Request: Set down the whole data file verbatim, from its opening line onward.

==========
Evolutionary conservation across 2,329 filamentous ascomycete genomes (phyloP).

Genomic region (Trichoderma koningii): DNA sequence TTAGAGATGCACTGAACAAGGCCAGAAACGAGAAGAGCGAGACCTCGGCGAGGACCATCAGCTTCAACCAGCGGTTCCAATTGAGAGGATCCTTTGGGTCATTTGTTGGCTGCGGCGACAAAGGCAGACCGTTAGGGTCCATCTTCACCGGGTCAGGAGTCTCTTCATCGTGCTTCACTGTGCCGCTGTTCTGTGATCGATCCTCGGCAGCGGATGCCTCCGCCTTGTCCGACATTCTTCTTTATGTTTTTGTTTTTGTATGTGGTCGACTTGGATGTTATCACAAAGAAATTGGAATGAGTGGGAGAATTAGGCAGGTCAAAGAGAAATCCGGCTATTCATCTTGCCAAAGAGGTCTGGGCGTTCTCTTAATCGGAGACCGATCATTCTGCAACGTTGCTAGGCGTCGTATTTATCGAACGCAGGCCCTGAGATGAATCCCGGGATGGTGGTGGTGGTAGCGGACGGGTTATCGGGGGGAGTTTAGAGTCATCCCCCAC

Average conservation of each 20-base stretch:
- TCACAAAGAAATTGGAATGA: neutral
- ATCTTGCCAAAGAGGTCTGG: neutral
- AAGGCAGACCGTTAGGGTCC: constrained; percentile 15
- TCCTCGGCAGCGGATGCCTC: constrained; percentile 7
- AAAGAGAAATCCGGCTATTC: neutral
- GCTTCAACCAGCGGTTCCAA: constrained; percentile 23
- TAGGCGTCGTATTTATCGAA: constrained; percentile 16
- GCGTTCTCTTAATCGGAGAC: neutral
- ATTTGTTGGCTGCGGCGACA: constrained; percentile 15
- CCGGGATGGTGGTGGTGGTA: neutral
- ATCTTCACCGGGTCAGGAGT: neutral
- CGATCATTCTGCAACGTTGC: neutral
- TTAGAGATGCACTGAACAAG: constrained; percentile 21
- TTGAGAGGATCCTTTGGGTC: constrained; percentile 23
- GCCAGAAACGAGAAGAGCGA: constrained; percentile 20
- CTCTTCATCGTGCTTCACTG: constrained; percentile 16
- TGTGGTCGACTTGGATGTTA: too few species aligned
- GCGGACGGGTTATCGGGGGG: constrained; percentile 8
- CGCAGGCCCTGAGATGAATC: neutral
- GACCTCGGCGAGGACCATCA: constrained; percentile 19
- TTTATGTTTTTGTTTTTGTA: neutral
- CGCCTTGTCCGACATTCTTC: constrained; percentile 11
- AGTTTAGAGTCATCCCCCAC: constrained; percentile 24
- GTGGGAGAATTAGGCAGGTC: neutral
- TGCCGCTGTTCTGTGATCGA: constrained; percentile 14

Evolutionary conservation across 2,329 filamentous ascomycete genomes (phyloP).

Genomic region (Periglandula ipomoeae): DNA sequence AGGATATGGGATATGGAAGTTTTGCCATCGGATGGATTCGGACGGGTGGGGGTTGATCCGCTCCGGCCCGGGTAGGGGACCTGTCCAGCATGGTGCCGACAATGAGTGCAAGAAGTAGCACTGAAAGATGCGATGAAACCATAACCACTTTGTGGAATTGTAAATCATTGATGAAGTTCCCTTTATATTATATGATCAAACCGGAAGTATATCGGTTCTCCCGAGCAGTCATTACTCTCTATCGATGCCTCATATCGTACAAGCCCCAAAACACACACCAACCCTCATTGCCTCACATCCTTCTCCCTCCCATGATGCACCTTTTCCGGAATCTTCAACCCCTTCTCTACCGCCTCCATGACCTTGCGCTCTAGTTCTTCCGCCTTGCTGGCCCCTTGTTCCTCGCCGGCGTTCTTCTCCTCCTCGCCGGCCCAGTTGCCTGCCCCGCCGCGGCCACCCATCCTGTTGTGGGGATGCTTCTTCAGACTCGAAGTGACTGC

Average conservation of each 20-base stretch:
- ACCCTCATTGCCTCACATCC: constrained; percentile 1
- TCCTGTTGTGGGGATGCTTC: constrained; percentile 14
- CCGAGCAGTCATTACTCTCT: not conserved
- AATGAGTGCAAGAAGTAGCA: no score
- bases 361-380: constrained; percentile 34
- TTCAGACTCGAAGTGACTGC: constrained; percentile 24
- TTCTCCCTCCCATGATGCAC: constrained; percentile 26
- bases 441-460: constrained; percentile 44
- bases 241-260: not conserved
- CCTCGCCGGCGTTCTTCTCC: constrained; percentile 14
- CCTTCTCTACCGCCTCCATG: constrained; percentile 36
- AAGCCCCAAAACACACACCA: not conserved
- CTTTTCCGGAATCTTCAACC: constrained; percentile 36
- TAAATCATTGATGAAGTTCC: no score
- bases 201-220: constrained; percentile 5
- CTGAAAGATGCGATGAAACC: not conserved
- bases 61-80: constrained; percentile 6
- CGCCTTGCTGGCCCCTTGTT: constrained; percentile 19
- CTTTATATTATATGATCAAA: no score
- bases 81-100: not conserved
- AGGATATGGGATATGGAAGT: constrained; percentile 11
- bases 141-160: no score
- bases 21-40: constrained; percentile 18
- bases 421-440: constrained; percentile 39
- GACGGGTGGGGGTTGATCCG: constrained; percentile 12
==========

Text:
Evolutionary conservation across 2,329 filamentous ascomycete genomes (phyloP).

Genomic region (Trichoderma koningii): DNA sequence TTAGAGATGCACTGAACAAGGCCAGAAACGAGAAGAGCGAGACCTCGGCGAGGACCATCAGCTTCAACCAGCGGTTCCAATTGAGAGGATCCTTTGGGTCATTTGTTGGCTGCGGCGACAAAGGCAGACCGTTAGGGTCCATCTTCACCGGGTCAGGAGTCTCTTCATCGTGCTTCACTGTGCCGCTGTTCTGTGATCGATCCTCGGCAGCGGATGCCTCCGCCTTGTCCGACATTCTTCTTTATGTTTTTGTTTTTGTATGTGGTCGACTTGGATGTTATCACAAAGAAATTGGAATGAGTGGGAGAATTAGGCAGGTCAAAGAGAAATCCGGCTATTCATCTTGCCAAAGAGGTCTGGGCGTTCTCTTAATCGGAGACCGATCATTCTGCAACGTTGCTAGGCGTCGTATTTATCGAACGCAGGCCCTGAGATGAATCCCGGGATGGTGGTGGTGGTAGCGGACGGGTTATCGGGGGGAGTTTAGAGTCATCCCCCAC

Average conservation of each 20-base stretch:
- TCACAAAGAAATTGGAATGA: neutral
- ATCTTGCCAAAGAGGTCTGG: neutral
- AAGGCAGACCGTTAGGGTCC: constrained; percentile 15
- TCCTCGGCAGCGGATGCCTC: constrained; percentile 7
- AAAGAGAAATCCGGCTATTC: neutral
- GCTTCAACCAGCGGTTCCAA: constrained; percentile 23
- TAGGCGTCGTATTTATCGAA: constrained; percentile 16
- GCGTTCTCTTAATCGGAGAC: neutral
- ATTTGTTGGCTGCGGCGACA: constrained; percentile 15
- CCGGGATGGTGGTGGTGGTA: neutral
- ATCTTCACCGGGTCAGGAGT: neutral
- CGATCATTCTGCAACGTTGC: neutral
- TTAGAGATGCACTGAACAAG: constrained; percentile 21
- TTGAGAGGATCCTTTGGGTC: constrained; percentile 23
- GCCAGAAACGAGAAGAGCGA: constrained; percentile 20
- CTCTTCATCGTGCTTCACTG: constrained; percentile 16
- TGTGGTCGACTTGGATGTTA: too few species aligned
- GCGGACGGGTTATCGGGGGG: constrained; percentile 8
- CGCAGGCCCTGAGATGAATC: neutral
- GACCTCGGCGAGGACCATCA: constrained; percentile 19
- TTTATGTTTTTGTTTTTGTA: neutral
- CGCCTTGTCCGACATTCTTC: constrained; percentile 11
- AGTTTAGAGTCATCCCCCAC: constrained; percentile 24
- GTGGGAGAATTAGGCAGGTC: neutral
- TGCCGCTGTTCTGTGATCGA: constrained; percentile 14

Evolutionary conservation across 2,329 filamentous ascomycete genomes (phyloP).

Genomic region (Periglandula ipomoeae): DNA sequence AGGATATGGGATATGGAAGTTTTGCCATCGGATGGATTCGGACGGGTGGGGGTTGATCCGCTCCGGCCCGGGTAGGGGACCTGTCCAGCATGGTGCCGACAATGAGTGCAAGAAGTAGCACTGAAAGATGCGATGAAACCATAACCACTTTGTGGAATTGTAAATCATTGATGAAGTTCCCTTTATATTATATGATCAAACCGGAAGTATATCGGTTCTCCCGAGCAGTCATTACTCTCTATCGATGCCTCATATCGTACAAGCCCCAAAACACACACCAACCCTCATTGCCTCACATCCTTCTCCCTCCCATGATGCACCTTTTCCGGAATCTTCAACCCCTTCTCTACCGCCTCCATGACCTTGCGCTCTAGTTCTTCCGCCTTGCTGGCCCCTTGTTCCTCGCCGGCGTTCTTCTCCTCCTCGCCGGCCCAGTTGCCTGCCCCGCCGCGGCCACCCATCCTGTTGTGGGGATGCTTCTTCAGACTCGAAGTGACTGC

Average conservation of each 20-base stretch:
- ACCCTCATTGCCTCACATCC: constrained; percentile 1
- TCCTGTTGTGGGGATGCTTC: constrained; percentile 14
- CCGAGCAGTCATTACTCTCT: not conserved
- AATGAGTGCAAGAAGTAGCA: no score
- bases 361-380: constrained; percentile 34
- TTCAGACTCGAAGTGACTGC: constrained; percentile 24
- TTCTCCCTCCCATGATGCAC: constrained; percentile 26
- bases 441-460: constrained; percentile 44
- bases 241-260: not conserved
- CCTCGCCGGCGTTCTTCTCC: constrained; percentile 14
- CCTTCTCTACCGCCTCCATG: constrained; percentile 36
- AAGCCCCAAAACACACACCA: not conserved
- CTTTTCCGGAATCTTCAACC: constrained; percentile 36
- TAAATCATTGATGAAGTTCC: no score
- bases 201-220: constrained; percentile 5
- CTGAAAGATGCGATGAAACC: not conserved
- bases 61-80: constrained; percentile 6
- CGCCTTGCTGGCCCCTTGTT: constrained; percentile 19
- CTTTATATTATATGATCAAA: no score
- bases 81-100: not conserved
- AGGATATGGGATATGGAAGT: constrained; percentile 11
- bases 141-160: no score
- bases 21-40: constrained; percentile 18
- bases 421-440: constrained; percentile 39
- GACGGGTGGGGGTTGATCCG: constrained; percentile 12